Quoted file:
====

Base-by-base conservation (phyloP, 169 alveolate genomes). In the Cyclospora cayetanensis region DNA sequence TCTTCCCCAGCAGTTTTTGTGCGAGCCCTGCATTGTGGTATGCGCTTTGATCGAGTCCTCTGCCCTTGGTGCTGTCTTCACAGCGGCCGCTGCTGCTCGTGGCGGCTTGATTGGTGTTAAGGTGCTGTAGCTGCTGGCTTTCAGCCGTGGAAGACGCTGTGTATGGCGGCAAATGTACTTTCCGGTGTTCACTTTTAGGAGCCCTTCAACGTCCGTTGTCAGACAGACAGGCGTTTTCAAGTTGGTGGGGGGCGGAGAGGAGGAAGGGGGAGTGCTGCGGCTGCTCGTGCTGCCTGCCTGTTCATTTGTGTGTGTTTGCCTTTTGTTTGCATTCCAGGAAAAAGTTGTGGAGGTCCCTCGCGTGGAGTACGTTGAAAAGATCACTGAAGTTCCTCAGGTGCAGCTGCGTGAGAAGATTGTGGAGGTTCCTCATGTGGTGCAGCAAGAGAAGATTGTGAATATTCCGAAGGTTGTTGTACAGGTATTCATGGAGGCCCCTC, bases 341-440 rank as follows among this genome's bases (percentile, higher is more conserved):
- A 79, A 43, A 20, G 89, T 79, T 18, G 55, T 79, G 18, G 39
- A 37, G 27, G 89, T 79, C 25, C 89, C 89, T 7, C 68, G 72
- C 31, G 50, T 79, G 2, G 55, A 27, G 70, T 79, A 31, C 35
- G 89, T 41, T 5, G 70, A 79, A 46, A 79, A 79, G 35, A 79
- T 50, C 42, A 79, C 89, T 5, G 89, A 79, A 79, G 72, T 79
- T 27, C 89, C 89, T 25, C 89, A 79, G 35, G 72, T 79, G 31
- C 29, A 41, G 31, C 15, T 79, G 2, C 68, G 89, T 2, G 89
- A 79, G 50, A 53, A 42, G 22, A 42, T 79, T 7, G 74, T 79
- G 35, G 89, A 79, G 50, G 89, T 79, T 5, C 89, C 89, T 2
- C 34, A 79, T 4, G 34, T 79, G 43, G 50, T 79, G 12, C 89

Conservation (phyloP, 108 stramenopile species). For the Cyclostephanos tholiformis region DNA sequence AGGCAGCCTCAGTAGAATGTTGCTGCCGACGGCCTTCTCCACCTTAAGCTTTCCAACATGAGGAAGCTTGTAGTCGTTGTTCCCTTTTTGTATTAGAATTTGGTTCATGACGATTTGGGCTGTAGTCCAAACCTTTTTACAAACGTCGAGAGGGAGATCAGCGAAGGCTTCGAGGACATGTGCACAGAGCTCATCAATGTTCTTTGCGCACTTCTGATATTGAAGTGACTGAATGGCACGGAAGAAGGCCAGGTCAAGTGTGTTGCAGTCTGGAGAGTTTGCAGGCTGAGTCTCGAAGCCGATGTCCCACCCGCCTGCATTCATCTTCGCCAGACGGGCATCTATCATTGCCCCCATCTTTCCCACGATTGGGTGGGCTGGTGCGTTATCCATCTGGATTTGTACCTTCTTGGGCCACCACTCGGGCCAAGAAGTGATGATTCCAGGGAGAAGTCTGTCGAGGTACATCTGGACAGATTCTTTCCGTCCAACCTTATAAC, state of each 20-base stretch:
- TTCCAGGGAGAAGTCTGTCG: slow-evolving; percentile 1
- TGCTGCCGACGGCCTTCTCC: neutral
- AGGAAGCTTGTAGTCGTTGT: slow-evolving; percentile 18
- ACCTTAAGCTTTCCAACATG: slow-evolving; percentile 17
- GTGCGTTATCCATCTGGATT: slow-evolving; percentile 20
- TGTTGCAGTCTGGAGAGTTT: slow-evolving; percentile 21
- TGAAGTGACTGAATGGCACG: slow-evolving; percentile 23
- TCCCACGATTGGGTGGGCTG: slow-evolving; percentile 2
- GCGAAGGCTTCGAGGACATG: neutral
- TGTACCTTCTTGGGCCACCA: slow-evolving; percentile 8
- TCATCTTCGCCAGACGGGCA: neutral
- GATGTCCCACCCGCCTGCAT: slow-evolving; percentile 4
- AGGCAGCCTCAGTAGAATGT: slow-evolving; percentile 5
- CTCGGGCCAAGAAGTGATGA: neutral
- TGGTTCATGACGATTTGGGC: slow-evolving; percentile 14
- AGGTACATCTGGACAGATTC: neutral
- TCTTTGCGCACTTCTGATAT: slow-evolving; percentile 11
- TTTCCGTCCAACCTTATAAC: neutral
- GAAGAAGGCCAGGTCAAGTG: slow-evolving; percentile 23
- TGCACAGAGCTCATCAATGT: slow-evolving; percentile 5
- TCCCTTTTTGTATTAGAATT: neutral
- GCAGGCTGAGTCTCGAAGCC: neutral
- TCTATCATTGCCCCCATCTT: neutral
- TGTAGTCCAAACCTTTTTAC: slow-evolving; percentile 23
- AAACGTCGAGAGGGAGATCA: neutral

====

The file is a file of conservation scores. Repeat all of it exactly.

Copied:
Base-by-base conservation (phyloP, 169 alveolate genomes). In the Cyclospora cayetanensis region DNA sequence TCTTCCCCAGCAGTTTTTGTGCGAGCCCTGCATTGTGGTATGCGCTTTGATCGAGTCCTCTGCCCTTGGTGCTGTCTTCACAGCGGCCGCTGCTGCTCGTGGCGGCTTGATTGGTGTTAAGGTGCTGTAGCTGCTGGCTTTCAGCCGTGGAAGACGCTGTGTATGGCGGCAAATGTACTTTCCGGTGTTCACTTTTAGGAGCCCTTCAACGTCCGTTGTCAGACAGACAGGCGTTTTCAAGTTGGTGGGGGGCGGAGAGGAGGAAGGGGGAGTGCTGCGGCTGCTCGTGCTGCCTGCCTGTTCATTTGTGTGTGTTTGCCTTTTGTTTGCATTCCAGGAAAAAGTTGTGGAGGTCCCTCGCGTGGAGTACGTTGAAAAGATCACTGAAGTTCCTCAGGTGCAGCTGCGTGAGAAGATTGTGGAGGTTCCTCATGTGGTGCAGCAAGAGAAGATTGTGAATATTCCGAAGGTTGTTGTACAGGTATTCATGGAGGCCCCTC, bases 341-440 rank as follows among this genome's bases (percentile, higher is more conserved):
- A 79, A 43, A 20, G 89, T 79, T 18, G 55, T 79, G 18, G 39
- A 37, G 27, G 89, T 79, C 25, C 89, C 89, T 7, C 68, G 72
- C 31, G 50, T 79, G 2, G 55, A 27, G 70, T 79, A 31, C 35
- G 89, T 41, T 5, G 70, A 79, A 46, A 79, A 79, G 35, A 79
- T 50, C 42, A 79, C 89, T 5, G 89, A 79, A 79, G 72, T 79
- T 27, C 89, C 89, T 25, C 89, A 79, G 35, G 72, T 79, G 31
- C 29, A 41, G 31, C 15, T 79, G 2, C 68, G 89, T 2, G 89
- A 79, G 50, A 53, A 42, G 22, A 42, T 79, T 7, G 74, T 79
- G 35, G 89, A 79, G 50, G 89, T 79, T 5, C 89, C 89, T 2
- C 34, A 79, T 4, G 34, T 79, G 43, G 50, T 79, G 12, C 89

Conservation (phyloP, 108 stramenopile species). For the Cyclostephanos tholiformis region DNA sequence AGGCAGCCTCAGTAGAATGTTGCTGCCGACGGCCTTCTCCACCTTAAGCTTTCCAACATGAGGAAGCTTGTAGTCGTTGTTCCCTTTTTGTATTAGAATTTGGTTCATGACGATTTGGGCTGTAGTCCAAACCTTTTTACAAACGTCGAGAGGGAGATCAGCGAAGGCTTCGAGGACATGTGCACAGAGCTCATCAATGTTCTTTGCGCACTTCTGATATTGAAGTGACTGAATGGCACGGAAGAAGGCCAGGTCAAGTGTGTTGCAGTCTGGAGAGTTTGCAGGCTGAGTCTCGAAGCCGATGTCCCACCCGCCTGCATTCATCTTCGCCAGACGGGCATCTATCATTGCCCCCATCTTTCCCACGATTGGGTGGGCTGGTGCGTTATCCATCTGGATTTGTACCTTCTTGGGCCACCACTCGGGCCAAGAAGTGATGATTCCAGGGAGAAGTCTGTCGAGGTACATCTGGACAGATTCTTTCCGTCCAACCTTATAAC, state of each 20-base stretch:
- TTCCAGGGAGAAGTCTGTCG: slow-evolving; percentile 1
- TGCTGCCGACGGCCTTCTCC: neutral
- AGGAAGCTTGTAGTCGTTGT: slow-evolving; percentile 18
- ACCTTAAGCTTTCCAACATG: slow-evolving; percentile 17
- GTGCGTTATCCATCTGGATT: slow-evolving; percentile 20
- TGTTGCAGTCTGGAGAGTTT: slow-evolving; percentile 21
- TGAAGTGACTGAATGGCACG: slow-evolving; percentile 23
- TCCCACGATTGGGTGGGCTG: slow-evolving; percentile 2
- GCGAAGGCTTCGAGGACATG: neutral
- TGTACCTTCTTGGGCCACCA: slow-evolving; percentile 8
- TCATCTTCGCCAGACGGGCA: neutral
- GATGTCCCACCCGCCTGCAT: slow-evolving; percentile 4
- AGGCAGCCTCAGTAGAATGT: slow-evolving; percentile 5
- CTCGGGCCAAGAAGTGATGA: neutral
- TGGTTCATGACGATTTGGGC: slow-evolving; percentile 14
- AGGTACATCTGGACAGATTC: neutral
- TCTTTGCGCACTTCTGATAT: slow-evolving; percentile 11
- TTTCCGTCCAACCTTATAAC: neutral
- GAAGAAGGCCAGGTCAAGTG: slow-evolving; percentile 23
- TGCACAGAGCTCATCAATGT: slow-evolving; percentile 5
- TCCCTTTTTGTATTAGAATT: neutral
- GCAGGCTGAGTCTCGAAGCC: neutral
- TCTATCATTGCCCCCATCTT: neutral
- TGTAGTCCAAACCTTTTTAC: slow-evolving; percentile 23
- AAACGTCGAGAGGGAGATCA: neutral